It became apparent pretty early on in Waste Connections’ history that keeping existing employees is much more beneficial than hiring and re-training new ones. That’s when the Servant Leadership management model entered the scene and changed the whole game.

“Servant Leadership means addressing your teams’ needs and caring about them on a personal level, outside of work. If you don’t know your people, if you can’t connect with them on some level that goes beyond picking up trash, they won’t trust you,” Childers said. “Once you start truly caring about your people, you get their buy-in and it just makes everything so much better. If you can create a culture that nobody wants to leave, you’ve found the keys to Servant Leadership.”

The very next year, in 2006, “Target District” was implemented, putting more focus on districts with higher turnover rates and higher I-rates, or “Incident Rates.” More and more attention was placed on getting these Target Districts the resources they needed, from more people to more specialized training programs.

“Another item that really became a game-changer for us was the introduction of event-recording technology, like Drivecam or Third Eye,” Childers said. “By 2007, event-recording technology was officially introduced to all of our fleets, and we can use the cameras as a coaching tool. Also, in a lot of cases, we use the cameras to exonerate us from incidents involving serious crashes with our trucks.”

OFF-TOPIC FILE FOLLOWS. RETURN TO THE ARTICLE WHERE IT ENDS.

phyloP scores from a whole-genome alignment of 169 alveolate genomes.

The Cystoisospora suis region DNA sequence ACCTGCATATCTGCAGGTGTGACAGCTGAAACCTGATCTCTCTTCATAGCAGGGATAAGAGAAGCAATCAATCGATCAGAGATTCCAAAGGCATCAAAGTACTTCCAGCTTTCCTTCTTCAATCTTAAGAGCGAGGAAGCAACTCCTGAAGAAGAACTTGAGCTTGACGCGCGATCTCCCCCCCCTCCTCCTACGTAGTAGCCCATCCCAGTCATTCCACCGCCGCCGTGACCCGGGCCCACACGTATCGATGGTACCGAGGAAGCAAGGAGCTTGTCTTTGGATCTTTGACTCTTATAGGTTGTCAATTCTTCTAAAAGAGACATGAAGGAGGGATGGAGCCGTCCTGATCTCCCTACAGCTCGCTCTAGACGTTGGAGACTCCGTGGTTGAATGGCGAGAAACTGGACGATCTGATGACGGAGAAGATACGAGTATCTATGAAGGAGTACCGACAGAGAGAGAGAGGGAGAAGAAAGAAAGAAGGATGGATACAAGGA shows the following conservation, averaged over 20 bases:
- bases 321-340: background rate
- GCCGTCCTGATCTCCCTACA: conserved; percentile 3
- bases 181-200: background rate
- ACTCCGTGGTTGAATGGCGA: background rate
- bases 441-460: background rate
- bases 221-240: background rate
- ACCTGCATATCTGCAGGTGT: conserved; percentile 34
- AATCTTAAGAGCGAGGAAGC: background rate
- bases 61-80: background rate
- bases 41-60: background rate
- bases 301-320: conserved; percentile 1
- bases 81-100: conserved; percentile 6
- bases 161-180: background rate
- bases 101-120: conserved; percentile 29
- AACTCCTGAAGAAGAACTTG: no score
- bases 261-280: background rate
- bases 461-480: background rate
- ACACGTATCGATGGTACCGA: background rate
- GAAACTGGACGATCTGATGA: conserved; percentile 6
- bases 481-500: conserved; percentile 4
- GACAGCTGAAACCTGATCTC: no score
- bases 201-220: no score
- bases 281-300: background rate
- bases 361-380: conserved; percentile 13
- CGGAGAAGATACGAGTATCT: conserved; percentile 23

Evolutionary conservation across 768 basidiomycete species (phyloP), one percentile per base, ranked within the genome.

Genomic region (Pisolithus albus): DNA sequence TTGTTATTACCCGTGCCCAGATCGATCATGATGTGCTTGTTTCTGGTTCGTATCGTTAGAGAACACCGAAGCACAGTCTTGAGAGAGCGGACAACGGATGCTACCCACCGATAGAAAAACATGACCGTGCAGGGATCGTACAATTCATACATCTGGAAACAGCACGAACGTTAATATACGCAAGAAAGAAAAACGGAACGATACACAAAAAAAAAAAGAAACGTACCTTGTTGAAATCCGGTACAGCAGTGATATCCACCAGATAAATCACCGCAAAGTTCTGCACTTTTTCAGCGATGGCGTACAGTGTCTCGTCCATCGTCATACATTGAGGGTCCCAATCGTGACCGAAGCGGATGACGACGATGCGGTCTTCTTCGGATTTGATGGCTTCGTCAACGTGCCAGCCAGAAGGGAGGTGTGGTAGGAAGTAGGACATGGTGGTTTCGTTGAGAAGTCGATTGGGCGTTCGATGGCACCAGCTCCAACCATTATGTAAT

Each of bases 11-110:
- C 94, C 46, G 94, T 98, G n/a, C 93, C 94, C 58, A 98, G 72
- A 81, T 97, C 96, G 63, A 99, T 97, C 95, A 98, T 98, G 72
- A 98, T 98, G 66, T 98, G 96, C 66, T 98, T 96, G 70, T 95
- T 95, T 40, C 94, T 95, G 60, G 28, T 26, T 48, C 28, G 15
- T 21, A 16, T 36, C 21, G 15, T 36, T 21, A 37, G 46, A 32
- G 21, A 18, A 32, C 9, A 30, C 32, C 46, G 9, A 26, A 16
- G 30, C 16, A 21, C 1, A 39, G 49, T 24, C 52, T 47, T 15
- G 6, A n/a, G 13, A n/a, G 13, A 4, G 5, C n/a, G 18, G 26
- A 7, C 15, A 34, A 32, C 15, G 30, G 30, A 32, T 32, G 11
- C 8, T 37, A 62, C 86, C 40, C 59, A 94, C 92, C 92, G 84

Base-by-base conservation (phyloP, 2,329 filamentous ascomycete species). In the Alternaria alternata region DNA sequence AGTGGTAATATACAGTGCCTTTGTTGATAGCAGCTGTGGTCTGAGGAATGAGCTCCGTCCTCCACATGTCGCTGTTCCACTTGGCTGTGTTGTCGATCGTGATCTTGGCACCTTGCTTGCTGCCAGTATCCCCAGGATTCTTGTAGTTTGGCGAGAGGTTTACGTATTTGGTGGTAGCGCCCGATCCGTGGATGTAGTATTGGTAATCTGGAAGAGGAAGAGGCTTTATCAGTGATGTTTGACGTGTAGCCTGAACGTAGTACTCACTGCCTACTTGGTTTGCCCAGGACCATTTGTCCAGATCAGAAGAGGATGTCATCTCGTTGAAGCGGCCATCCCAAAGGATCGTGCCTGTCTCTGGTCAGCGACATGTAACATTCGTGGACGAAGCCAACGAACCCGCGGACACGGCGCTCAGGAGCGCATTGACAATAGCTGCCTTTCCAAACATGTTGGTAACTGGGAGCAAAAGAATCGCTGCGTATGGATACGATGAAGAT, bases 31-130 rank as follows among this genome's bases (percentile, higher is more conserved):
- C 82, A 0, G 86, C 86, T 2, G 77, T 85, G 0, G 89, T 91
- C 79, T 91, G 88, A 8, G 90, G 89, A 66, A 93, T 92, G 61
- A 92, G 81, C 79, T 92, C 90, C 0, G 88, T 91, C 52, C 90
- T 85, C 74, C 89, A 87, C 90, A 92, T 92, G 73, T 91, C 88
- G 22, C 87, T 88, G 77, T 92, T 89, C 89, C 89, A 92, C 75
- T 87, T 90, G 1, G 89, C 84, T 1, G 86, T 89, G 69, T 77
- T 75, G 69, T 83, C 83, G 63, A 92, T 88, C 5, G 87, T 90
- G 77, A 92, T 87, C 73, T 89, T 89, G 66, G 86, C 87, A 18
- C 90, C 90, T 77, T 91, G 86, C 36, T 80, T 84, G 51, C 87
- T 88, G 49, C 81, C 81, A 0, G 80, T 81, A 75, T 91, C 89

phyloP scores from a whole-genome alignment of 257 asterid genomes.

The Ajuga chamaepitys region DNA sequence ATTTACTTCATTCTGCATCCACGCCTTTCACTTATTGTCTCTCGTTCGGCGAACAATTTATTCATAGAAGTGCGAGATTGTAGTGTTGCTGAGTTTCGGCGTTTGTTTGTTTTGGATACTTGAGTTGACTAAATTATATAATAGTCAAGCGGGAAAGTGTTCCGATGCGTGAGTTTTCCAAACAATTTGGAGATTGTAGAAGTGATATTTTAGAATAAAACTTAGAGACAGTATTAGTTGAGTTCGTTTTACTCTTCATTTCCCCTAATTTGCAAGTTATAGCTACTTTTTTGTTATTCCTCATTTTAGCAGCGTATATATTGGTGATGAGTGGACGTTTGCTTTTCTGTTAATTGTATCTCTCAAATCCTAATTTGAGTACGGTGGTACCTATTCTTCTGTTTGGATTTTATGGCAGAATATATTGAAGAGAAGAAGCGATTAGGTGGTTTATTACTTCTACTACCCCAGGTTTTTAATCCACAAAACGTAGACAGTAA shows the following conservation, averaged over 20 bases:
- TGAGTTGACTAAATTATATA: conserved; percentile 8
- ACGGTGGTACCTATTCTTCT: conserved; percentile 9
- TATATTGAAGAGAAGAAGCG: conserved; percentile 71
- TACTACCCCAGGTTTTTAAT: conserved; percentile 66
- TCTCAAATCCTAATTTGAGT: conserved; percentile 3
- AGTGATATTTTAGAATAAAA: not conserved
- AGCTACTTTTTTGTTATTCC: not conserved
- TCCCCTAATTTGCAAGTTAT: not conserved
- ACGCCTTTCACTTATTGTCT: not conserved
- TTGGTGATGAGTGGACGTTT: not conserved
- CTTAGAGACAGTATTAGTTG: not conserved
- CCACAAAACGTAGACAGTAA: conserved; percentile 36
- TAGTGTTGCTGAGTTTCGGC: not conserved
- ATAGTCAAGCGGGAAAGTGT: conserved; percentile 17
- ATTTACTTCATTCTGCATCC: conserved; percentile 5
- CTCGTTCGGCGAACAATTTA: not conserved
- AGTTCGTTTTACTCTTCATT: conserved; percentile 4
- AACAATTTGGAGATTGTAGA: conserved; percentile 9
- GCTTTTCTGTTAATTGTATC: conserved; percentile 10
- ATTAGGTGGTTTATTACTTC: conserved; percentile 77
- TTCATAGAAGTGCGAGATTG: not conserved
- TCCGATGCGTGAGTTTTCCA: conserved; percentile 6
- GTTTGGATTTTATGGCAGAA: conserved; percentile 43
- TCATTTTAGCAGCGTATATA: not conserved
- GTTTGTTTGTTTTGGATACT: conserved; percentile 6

Even beyond these initiatives, each incident undergoes extensive research with what we call an IRB – or “Incident Review Board” – to determine whether or not the incident was at all preventable. If the answer is yes, the team undergoes additional coaching.

By 2010, we had a company I-rate of 26. It continued to fall all the way down to 12.5 until 2016, when we merged with Progressive Waste Solutions and essentially doubled the size of our company.

“Today, Waste Connections’ I-rate is at 15.4, despite larger acquisitions every year and a fleet of well over 16,000 vehicles,” Childers said. “So, this truly is a great place to work. Between our Servant Leadership ideals and safety-driven culture, we really do put our people and their families first.”

But being a member of Waste Connections’ safety department comes with a lot of responsibility and a lot of challenges.

“If you’re coming into this line of work, you have to be humble. You have to be ready to travel and keep a flexible schedule because anything might come up at any time,” Childers said. “A huge lesson that I’ve learned throughout my professional development is the importance of building relationships. When I first started, I thought people would call me just because they have to call me … but people won’t call you if they don’t trust you.”

This hands-on approach to management is exactly what Servant Leadership is all about. And caring about our people and our customers is exactly what Waste Connections is all about.

Chris Childers perfectly sums of a sentiment that I think a lot of us can echo: “I just never want to work for another company. This company cares so much about its people, and I’m just blessed to get to work here.”